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The Forefront of Space Science

Source of Solar Wind Revealed by HINODE
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As stated above, the gas definitely ascends along the magnetic lines. If the magnetic lines were bent and returned to the solar surface, however, the gas could not escape from the Sun to enter interplanetary space. To clarify this issue, we investigated the ends of the magnetic lines as shown in Fig. 3. We used the magnetic-field map of the photospheric plane of the Sun, which was retrieved by MDI instrument onboard SOHO satellite, and drew magnetic lines assuming a potential magnetic field. The yellow-colored magnetic lines in the figure are ones that reach up to the “source surfaceEsphere, which is set up at a distance of 2.5 times the radius of the Sun. These magnetic lines are thought to spread out into interplanetary space, and not return to the Sun. Meanwhile the blue-colored lines are “closed-magnetic linesEthat return to the solar surface. (N.B.: the closed magnetic lines in the polar regions are not correct because we were unable to measure the magnetic field in those regions, so drew the lines by supposition.) From this figure, it can be seen that the magnetic lines in the outflow area indicated by the white arrow spread out into interplanetary space. In other words, it suggests that the gas flows out along the magnetic lines and could be the solar wind. Assuming that all the gas observed in this area would come out into interplanetary space, about a quarter of the mass released by the solar wind per unit time is supposed to be covered by this area.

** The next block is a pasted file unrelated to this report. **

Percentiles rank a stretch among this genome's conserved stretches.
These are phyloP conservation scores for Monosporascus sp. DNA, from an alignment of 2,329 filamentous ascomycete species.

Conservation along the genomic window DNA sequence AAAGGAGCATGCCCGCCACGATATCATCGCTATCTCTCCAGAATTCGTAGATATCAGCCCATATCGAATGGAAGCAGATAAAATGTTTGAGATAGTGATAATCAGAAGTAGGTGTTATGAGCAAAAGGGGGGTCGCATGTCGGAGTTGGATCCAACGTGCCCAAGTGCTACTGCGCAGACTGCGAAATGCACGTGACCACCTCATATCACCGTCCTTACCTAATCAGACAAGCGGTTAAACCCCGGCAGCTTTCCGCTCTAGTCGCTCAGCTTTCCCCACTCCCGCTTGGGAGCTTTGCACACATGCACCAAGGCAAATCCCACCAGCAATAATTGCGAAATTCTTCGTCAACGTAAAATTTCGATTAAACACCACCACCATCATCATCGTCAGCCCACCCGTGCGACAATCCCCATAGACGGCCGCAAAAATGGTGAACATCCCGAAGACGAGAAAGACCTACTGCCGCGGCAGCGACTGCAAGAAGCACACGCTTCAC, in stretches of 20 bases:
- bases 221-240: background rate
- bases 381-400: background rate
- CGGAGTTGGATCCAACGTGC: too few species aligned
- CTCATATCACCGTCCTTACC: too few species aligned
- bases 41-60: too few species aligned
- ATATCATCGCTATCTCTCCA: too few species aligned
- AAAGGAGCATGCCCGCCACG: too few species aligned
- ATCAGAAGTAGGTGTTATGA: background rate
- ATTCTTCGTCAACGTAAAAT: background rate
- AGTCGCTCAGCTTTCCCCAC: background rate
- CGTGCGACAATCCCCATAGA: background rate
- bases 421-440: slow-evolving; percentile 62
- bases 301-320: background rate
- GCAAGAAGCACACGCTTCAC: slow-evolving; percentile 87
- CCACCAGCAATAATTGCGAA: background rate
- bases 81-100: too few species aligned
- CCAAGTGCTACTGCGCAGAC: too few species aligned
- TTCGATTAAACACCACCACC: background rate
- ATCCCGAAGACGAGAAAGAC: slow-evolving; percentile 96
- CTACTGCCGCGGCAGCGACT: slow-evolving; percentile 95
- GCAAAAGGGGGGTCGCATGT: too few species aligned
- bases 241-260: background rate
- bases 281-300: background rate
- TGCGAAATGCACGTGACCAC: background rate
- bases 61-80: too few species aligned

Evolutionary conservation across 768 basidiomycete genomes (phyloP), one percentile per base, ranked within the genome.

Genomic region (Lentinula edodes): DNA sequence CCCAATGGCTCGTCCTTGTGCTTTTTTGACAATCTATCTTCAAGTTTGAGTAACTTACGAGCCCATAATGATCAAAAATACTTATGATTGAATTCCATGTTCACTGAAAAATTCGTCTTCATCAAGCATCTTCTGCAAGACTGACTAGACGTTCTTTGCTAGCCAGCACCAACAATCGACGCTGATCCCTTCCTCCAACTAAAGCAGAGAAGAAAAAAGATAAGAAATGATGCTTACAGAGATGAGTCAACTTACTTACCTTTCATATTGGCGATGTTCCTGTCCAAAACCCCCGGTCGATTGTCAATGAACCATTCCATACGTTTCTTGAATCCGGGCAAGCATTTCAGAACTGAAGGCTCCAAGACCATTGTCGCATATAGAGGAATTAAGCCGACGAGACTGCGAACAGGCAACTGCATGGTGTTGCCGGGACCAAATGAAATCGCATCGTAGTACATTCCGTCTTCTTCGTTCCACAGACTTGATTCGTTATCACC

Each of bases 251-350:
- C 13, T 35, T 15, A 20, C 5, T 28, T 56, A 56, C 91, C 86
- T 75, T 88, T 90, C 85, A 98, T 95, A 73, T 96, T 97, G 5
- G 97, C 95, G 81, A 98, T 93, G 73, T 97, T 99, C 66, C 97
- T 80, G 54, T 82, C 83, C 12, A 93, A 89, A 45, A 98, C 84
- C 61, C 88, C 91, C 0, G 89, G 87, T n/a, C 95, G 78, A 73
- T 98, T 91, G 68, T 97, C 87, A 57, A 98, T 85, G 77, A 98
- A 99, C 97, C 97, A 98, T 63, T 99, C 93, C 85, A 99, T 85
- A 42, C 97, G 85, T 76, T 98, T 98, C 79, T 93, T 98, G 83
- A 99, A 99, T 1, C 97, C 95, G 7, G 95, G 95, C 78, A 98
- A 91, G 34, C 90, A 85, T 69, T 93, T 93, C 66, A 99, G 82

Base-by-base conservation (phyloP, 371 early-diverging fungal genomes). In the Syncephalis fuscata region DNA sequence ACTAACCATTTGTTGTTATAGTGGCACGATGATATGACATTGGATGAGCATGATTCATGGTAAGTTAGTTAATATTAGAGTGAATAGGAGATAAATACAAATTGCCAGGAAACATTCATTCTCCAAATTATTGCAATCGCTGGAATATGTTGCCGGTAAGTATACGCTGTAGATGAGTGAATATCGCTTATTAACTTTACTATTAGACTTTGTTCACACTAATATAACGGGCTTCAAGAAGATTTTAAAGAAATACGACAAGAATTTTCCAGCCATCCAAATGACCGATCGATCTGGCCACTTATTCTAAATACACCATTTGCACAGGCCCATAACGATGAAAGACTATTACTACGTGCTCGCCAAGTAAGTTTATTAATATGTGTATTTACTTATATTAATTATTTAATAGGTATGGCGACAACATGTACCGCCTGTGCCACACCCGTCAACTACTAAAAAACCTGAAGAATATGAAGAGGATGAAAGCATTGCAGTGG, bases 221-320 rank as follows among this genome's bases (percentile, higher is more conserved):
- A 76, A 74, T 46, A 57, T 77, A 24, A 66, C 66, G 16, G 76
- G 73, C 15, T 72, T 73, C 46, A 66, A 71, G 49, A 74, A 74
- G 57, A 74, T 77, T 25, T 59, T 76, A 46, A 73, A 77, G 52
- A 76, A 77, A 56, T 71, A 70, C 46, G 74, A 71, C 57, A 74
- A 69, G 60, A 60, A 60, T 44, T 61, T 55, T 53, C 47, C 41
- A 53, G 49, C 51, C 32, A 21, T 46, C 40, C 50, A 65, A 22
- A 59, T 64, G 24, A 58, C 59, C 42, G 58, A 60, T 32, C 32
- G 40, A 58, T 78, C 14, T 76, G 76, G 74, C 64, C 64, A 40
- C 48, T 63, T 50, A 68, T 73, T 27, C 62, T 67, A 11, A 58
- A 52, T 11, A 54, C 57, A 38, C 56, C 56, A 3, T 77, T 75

Figure 3

Figure 3. Profile of the magnetic lines of the entire Sun during the observation period (assuming potential magnetic field).
Yellow shows the magnetic lines that extend out into interplanetary space. Blue shows the closed magnetic lines, of which both ends are rooted on the solar surface. The site of coronal gas outflow is indicated by the white arrow.


The XRT onboard HINODE discovered that the solar wind flowed out from the active region next to the coronal hole. In fact, the possibility that such area might be one cause of low-speed solar wind was suggested by the interplanetary-scintillation observation utilizing radio waves from quasar, etc., which was conducted by the solar wind group of the Nagoya University. They reported that its possible origin could be the edge of the active region adjacent to a coronal hole, where a bundle of magnetic lines ascend and rapidly spread out. Our observation with HINODE succeeded in actually witnessing the site where the wind (specifically, low-speed solar wind) flows out. Based on this observation, we expect significant progress in research on the still-mysterious site of solar-wind occurrence and its acceleration mechanism.


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